From palm trees and gas stations to swimming pools and signage
Pop Art icon Ed Ruscha is famous for his paintings that detach words and text fragments from their context, setting them afloat in meaningful isolation. Using the language, fonts and visuals of consumerism, he cultivates the tension between notions of ephemera and art, elevating everyday Americanisms into icons. As he told the Financial Times in 2015, “things that catch my attention are things that are usually negligible or forgotten, or overlooked or denigrated in some way or another”.
Ruscha’s photographs have a similar preoccupation although, indifferent to photography as a fine art medium, he uses it simply as a means to document. The Western Californian backdrop is mined for its mundane details that are then pushed to the fore by repetition. This is not the hyper-glamorous Los Angeles of David Hockney paintings or Frank Lloyd Wright houses. This is an unretouched, everyday landscape, depicted without filter or finesse.
While Ruscha has never conflated his paintings and photographs, a new show at the Harry Ransom Centre in Austin demonstrates how their perspectives intertwine. Ed Ruscha: Archaeology and Romance draws on the art books the artist created between 1963-1978, featuring photos, drawings and prints which clearly form the raw material for his pared back paintings. In photographs of shop fronts, gas stations, cars, parking lots and advertising signage can be found the beginnings of the visual lexicon that he distils and compresses on his canvases. While their preoccupations become clear through repetition, the photographs retain the surrounding context, incorporating Ruscha’s unfiltered, first hand view of the landscape, as romantic, scruffy, beautiful in its banal details.
40 years on, these details have become definitive cultural signposts for LA, California, even America as a whole. Here we explore Ruscha’s five favoured motifs.
1. Swimming Pools
The Ruscha swimming pool is from the other side of the tracks to David Hockney’s A Bigger Splash. Here the colours are faded and the diving board is stained. Real life intrudes, rather than the shimmering irreality of the Hollywood hills. The shabby beauty of Pool #2 comes from Ruscha’s 1968 book Nine Swimming Pools and a Broken Glass, a series of pools followed by a shot of a smashed glass. It’s kitsch rather than classy, making the statement that the Californian heat makes a pool a near necessity.
2. Palm Trees
For the 1971 book A Few Palm Trees, Ruscha photographed a series of palm trees, then positioned them as cut-outs on a page. Tall, thin, stubby, squat: when isolated they transformed from trees into abstract motifs, their characteristics more aligned with signage than with the natural world. Today the palm tree is visual shorthand for California as the ultimate American paradise. It is a symbol of the glamour that first drew Ruscha here from Oklahoma in the 1950s, but in its mundane ubiquity it also represents the many contradictions of Los Angeles, the seductive and repulsive elements that make it so hard for so many to survive.
The necessity for a car to survive in Los Angeles is well documented. The car symbolises prosperity in a city without functioning public transport, as well as a torment to those desperately seeking a parking space. Ruscha’s photographs often feel like they have been snatched unplanned from the window of a moving vehicle, yet this insouciance only serves to underline the scale of the urban environment they depict. America’s car culture is serviced by an infrastructure of endless open roads, vast parking lots and countless gas stations. These elements, visual shorthand for freedom and confinement, are totemic today, inseparable from ideas of both California and America. Ruscha as artist and businessman engages with the unquenchable desire of the American for car consumption – in a notebook he scribbles, “the Henry Ford of books… ‘a book in everyone’s garage’,” followed by the musing “… strange problems, after all where am I going to park all my cars?”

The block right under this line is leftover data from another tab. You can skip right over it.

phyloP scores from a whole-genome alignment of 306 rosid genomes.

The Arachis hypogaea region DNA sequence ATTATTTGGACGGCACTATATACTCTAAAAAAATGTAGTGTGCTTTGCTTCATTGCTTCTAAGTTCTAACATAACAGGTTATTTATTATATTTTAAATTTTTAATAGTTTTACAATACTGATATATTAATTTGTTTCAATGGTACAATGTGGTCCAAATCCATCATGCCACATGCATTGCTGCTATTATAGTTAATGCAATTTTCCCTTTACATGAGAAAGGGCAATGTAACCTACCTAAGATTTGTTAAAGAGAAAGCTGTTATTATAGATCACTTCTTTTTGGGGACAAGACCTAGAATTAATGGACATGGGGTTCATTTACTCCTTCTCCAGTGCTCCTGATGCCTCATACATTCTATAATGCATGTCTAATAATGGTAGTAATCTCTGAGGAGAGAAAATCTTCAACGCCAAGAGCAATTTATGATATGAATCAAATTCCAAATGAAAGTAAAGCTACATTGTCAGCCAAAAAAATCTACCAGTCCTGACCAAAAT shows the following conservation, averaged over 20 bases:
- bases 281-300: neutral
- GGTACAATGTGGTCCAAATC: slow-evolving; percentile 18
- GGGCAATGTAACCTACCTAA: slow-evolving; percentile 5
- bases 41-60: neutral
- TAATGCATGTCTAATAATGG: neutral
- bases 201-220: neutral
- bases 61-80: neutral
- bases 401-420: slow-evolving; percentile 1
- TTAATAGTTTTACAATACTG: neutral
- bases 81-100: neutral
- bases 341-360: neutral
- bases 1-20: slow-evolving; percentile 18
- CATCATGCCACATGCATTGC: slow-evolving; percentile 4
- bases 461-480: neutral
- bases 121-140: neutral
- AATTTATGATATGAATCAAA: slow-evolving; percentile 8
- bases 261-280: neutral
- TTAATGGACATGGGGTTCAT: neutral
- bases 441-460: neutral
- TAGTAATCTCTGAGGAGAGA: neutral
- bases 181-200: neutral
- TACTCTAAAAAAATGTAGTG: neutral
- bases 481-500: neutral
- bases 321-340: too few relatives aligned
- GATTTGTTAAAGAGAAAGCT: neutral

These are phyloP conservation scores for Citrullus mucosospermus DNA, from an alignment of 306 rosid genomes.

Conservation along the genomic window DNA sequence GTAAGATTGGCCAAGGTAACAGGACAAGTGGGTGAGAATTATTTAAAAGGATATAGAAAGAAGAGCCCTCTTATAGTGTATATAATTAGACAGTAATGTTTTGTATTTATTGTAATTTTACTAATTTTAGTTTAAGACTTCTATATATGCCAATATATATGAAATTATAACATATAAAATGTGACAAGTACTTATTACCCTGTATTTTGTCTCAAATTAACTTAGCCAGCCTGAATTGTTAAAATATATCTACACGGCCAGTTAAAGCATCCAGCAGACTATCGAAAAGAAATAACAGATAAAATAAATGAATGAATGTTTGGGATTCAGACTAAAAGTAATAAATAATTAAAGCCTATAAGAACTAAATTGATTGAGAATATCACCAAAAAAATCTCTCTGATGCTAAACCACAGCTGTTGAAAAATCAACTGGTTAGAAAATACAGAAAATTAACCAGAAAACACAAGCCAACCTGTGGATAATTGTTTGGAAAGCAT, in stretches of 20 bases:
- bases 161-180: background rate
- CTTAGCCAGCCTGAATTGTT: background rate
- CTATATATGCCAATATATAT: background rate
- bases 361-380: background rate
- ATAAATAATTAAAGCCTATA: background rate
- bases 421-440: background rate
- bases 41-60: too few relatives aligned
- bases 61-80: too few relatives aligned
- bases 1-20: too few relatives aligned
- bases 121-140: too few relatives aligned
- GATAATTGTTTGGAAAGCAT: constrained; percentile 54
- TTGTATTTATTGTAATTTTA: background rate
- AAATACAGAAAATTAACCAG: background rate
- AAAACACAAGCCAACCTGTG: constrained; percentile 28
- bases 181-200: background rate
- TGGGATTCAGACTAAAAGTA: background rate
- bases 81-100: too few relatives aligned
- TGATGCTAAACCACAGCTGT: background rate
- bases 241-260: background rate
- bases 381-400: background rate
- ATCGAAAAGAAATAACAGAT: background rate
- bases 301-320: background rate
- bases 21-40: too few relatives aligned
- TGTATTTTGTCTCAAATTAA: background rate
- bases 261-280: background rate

4. Gas Stations
Ruscha first became preoccupied by roadside gas stations when he noticed how many he encountered along the route he took from LA to Oklahoma City to visit his parents. In a 1962 photobook, Twenty Six Gasoline Stations, he counted and captured them, describing their appearance on the road as “like a musical rhythm to me – cultural belches in the landscape”. Essential yet barely noticed, the gas station is a place where every single American must meet and mingle, yet it is disregarded as a basic essential of existence. Ruscha’s images transform the gas station into a destination in itself, elevating its curves, colours and signage into the icon of Americana it has since become.
Ruscha arrived in Los Angeles in 1956 with ambitions to be a sign painter. He applied to the Art Center to do a design course, but on discovering it was full he resigned himself to the more shambolic fine art crowd at the Chouinard Art Institute. Here he combined his interest in industrial design – fonts, advertising – with painting classes, a combination that would come to define him. His lifelong fascination with words and lettering as invitation, exploitation and fantasy is easily deciphered in shots like Filthy McNasty’s from 1976, as well as the notebook scraps featured in the exhibition. Single words – “BANKS TANKS PRANKS…BABYCAKES!” – reveal his hunt for the one that will hit just the right spot. He said, “I like the idea of a word becoming a picture, almost leaving its body, then coming back and becoming a word again.” Obviously this is inherent to his art, but his photographs show that it is also inherent to the advertising signage he sought to distil and celebrate within it.
Ed Ruscha: Archaeology and Romance is at the Harry Ransom Center in Austin until January 6, 2019.